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What is the most simple and efficient why to copy an int to a boost/std::array?

The following seems to work, but I'm not sure if this is the most appropriate way to do it:

  int r = rand();
  boost::array<char, sizeof(int)> send_buf;
  std::copy(reinterpret_cast<char*>(&r), reinterpret_cast<char*>(&r + sizeof(int)), &send_buf[0]);
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4 Answers 4

up vote 3 down vote accepted

Just for comparison, here's the same thing with memcpy:

#include <cstring>

int r = rand();
boost::array<char, sizeof(int)> send_buf;
std::memcpy(&send_buf[0], &r, sizeof(int));

Your call whether an explosion of casts (and the opportunity to get them wrong) is better or worse than the C++ "sin" of using a function also present in C ;-)

Personally I think memcpy is quite a good "alarm" for this kind of operation, for the same reason that C++-style casts are a good "alarm" (easy to spot while reading, easy to search for). But you might prefer to have the same alarm for everything, in which case you can cast the arguments of memcpy to void*.

Btw, I might use sizeof r for both sizes rather than sizeof(int), but it sort of depends whether the context demands that the array "is big enough for r (which happens to be an int)" or "is the same size as an int (which r happens to be)". Since it's a send buffer, I guess the buffer is the size that the wire protocol demands and r is supposed to match the buffer, rather than the other way around. So sizeof(int) is probably appropriate but 4 or PROTOCOL_INTEGER_SIZE might be more appropriate still.

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There is a missing reference operator "&" in memcpy(&send_buf[0], r, sizeof(int)). Should be instead memcpy(&send_buf[0], &r, sizeof(int)). –  marcmagransdeabril Sep 24 '12 at 6:58

The idea is correct, but you have a bug:

reinterpret_cast<char*>(&r + sizeof(int))

Should be:

reinterpret_cast<char*>(&r) + sizeof(int)



These or a memcpy equivalent are OK. Anything else risks alignment issues.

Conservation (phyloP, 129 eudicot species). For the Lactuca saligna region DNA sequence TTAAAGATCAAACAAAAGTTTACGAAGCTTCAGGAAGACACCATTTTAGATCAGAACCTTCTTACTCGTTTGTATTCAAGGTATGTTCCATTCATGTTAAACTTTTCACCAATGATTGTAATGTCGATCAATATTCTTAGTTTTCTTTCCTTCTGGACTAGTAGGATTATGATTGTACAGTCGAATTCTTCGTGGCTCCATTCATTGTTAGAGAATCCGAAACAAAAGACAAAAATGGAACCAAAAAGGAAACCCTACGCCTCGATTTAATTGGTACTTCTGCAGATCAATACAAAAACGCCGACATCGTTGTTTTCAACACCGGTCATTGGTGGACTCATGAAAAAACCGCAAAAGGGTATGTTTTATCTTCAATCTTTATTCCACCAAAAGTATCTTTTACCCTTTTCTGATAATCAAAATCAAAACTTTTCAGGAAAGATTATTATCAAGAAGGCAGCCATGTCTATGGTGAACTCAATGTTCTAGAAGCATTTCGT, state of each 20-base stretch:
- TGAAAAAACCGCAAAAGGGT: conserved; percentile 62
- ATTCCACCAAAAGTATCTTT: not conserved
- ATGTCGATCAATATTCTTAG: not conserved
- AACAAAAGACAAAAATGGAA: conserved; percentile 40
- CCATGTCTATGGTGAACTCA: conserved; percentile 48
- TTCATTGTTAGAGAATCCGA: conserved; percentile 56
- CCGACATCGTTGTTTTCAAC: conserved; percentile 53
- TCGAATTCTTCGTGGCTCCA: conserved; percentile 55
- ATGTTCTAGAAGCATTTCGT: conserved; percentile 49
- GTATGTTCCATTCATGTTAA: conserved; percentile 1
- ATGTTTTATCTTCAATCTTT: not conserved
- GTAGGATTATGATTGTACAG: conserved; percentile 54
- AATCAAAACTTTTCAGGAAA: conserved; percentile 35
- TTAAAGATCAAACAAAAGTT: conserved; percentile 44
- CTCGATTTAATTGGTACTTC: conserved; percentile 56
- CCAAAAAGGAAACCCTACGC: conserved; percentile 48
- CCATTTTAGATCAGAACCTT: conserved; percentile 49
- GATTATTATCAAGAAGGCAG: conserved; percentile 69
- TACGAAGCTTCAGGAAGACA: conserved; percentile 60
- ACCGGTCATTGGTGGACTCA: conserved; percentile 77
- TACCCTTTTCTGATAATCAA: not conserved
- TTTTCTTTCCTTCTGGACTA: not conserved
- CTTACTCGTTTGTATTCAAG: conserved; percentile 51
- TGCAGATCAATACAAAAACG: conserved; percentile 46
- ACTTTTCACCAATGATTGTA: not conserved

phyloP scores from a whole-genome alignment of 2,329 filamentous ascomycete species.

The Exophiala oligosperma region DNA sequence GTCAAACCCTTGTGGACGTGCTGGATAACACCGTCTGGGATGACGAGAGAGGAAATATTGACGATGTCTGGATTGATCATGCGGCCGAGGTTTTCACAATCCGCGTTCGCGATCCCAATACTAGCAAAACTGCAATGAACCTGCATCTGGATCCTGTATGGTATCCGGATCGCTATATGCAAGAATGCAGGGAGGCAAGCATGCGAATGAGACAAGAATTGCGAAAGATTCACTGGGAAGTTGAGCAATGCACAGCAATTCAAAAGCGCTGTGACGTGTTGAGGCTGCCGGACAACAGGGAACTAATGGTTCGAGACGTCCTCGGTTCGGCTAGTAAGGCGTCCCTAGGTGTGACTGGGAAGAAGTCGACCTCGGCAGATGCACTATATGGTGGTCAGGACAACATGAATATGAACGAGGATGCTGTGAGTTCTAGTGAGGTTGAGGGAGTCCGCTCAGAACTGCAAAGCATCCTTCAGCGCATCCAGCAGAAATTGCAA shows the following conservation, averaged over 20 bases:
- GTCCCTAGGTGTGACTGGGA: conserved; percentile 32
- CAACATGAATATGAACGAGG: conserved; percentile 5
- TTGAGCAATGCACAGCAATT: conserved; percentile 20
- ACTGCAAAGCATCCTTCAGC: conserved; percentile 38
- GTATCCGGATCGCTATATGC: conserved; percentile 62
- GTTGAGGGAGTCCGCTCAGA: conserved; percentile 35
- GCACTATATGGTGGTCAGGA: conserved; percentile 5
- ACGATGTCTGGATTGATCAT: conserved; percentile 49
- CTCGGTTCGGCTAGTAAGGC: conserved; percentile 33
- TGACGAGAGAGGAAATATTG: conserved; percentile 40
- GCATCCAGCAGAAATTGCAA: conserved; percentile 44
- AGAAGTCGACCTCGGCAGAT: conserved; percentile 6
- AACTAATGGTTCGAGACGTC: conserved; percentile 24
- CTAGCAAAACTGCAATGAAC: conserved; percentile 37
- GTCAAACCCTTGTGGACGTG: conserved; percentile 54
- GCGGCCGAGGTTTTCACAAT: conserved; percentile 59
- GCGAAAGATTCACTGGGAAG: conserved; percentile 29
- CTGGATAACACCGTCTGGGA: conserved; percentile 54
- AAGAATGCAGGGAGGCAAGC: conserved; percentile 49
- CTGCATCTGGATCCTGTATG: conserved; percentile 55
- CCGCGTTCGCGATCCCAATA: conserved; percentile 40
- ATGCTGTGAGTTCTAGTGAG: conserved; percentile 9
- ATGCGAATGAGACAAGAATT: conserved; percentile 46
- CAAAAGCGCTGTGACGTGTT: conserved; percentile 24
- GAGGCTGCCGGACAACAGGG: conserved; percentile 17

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It's common currency to use reinterpret_cast for those purposes but the Standard makes it pretty clear that static_cast via void* is perfectly acceptable. In fact in the case of a type like int then reinterpret_cast<char*>(&r) is defined to have the semantics of static_cast<char*>(static_cast<void*>(&r)). Why not be explicit and use that outright?

If you get into the habit, you have less chance in the future of using a reinterpret_cast which will end up having implementation-defined semantics rather than a static_cast chain which will always have well-defined semantics.

Do note that you're allowed to treat a pointer to a single object as if it were a pointer into an array of one (cf. 5.7/4). This is convenient for obtaining the second pointer.

int r = rand();
boost::array<char, sizeof(int)> send_buf;
auto cast = [](int* p) { return static_cast<char*>(static_cast<void*>(p)); };
std::copy(cast(&r), cast(&r + 1), &send_buf[0]);
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Minor bug as pointed out by Michael Anderson

But you could do this:

#include <iostream>

union U
    int  intVal;
    char charVal[sizeof(int)];

int main()
    U   val;
    val.intVal  = 6;

    std::cout <<  (int)val.charVal[0] << ":" << (int)val.charVal[1] << ":" << (int)val.charVal[2] << ":" << (int)val.charVal[3] << "\n";
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Whereas this of course works, it is still UB, since you're reading from a union member that wasn't written to. –  Christian Rau Sep 18 '12 at 8:15
You don't seem to have actually copied the int into a boost/std array of char ;-p –  Steve Jessop Sep 18 '12 at 9:36
@ChristianRau: Yes I have lost that argument before and conceded it is UB. Though if you happen to know the part of the standard that states it I would love to know. Because so much C code relies on the above behavior I would have (before previous discussion) have though it perfectly legal. –  Loki Astari Sep 18 '12 at 17:57
@SteveJessop: Would it help if I had done: std::array<U,1> val; ;-) –  Loki Astari Sep 18 '12 at 17:58
@Loki: in C++03 it follows from what 9.5 says about only one member being active. There's text "one special guarantee" is made about PODs with a common initial sequence. No other special guarantees are made. In this case your union type-puns as char, which is a legal alias, I'm not sure I can "prove" it UB. The usual int/float example certainly is UB in C++03. C99 OTOH contains more special guarantees to say that you can reinterpret object representations through a union, and it does so in order to bless what compilers were doing anyway. I haven't checked the situation in C++11. –  Steve Jessop Sep 18 '12 at 18:36

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